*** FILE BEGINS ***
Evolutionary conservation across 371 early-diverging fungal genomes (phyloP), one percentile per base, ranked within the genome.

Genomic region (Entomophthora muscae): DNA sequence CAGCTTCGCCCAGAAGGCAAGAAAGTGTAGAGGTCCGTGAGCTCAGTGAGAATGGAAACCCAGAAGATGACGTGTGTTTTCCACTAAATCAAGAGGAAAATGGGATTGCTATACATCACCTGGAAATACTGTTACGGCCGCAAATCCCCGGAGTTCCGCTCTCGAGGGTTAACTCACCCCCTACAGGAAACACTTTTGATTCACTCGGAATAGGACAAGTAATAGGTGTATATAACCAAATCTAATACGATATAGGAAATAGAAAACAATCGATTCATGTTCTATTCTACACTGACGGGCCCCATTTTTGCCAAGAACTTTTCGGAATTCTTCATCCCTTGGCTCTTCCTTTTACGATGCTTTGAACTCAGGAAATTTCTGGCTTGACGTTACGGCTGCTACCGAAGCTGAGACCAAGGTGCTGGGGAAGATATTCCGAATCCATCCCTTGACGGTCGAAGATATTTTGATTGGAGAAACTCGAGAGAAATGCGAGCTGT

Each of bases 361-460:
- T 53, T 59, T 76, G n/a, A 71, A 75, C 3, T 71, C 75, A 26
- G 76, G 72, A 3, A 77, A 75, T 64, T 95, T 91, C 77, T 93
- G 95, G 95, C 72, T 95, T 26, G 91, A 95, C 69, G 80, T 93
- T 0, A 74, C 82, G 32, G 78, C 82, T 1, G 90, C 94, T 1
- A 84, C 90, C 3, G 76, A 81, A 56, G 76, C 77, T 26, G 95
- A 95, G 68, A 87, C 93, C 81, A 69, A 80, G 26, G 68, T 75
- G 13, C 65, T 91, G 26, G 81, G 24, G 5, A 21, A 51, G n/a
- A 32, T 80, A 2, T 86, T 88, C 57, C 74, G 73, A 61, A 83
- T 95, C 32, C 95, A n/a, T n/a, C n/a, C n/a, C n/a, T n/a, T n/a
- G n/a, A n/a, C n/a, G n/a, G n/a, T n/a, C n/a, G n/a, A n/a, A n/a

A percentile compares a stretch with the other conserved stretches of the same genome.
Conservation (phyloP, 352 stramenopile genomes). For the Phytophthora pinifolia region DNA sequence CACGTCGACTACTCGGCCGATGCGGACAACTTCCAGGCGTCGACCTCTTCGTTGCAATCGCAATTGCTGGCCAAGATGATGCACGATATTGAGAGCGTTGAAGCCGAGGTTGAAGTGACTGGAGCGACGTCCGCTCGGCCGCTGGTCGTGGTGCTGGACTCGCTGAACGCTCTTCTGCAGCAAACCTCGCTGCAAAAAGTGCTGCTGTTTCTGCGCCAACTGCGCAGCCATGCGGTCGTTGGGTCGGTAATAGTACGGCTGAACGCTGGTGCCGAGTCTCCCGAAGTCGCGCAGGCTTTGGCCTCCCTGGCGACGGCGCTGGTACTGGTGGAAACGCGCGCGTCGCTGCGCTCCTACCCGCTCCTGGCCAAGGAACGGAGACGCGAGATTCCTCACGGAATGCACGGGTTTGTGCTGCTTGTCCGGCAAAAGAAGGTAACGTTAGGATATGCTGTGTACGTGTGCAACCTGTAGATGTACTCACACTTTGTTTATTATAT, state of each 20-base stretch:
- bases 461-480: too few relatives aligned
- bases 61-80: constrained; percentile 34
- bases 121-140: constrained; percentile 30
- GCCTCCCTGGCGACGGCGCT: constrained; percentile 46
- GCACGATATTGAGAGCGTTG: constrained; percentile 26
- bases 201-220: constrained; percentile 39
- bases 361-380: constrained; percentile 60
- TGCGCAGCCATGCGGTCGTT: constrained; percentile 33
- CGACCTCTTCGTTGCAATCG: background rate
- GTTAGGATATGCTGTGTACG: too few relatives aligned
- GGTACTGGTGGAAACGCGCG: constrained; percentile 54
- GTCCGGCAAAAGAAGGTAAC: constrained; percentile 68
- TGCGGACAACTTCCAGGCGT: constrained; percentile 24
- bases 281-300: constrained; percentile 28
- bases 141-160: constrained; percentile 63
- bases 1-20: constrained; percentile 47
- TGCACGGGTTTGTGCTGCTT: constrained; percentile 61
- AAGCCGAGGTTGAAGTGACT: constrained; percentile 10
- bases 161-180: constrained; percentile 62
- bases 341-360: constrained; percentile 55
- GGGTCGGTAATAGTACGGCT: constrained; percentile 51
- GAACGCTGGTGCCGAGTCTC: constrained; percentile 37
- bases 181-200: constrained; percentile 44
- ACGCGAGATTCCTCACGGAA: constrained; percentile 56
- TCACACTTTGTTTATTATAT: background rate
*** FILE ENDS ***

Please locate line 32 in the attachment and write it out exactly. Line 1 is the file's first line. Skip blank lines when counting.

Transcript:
- TGCACGGGTTTGTGCTGCTT: constrained; percentile 61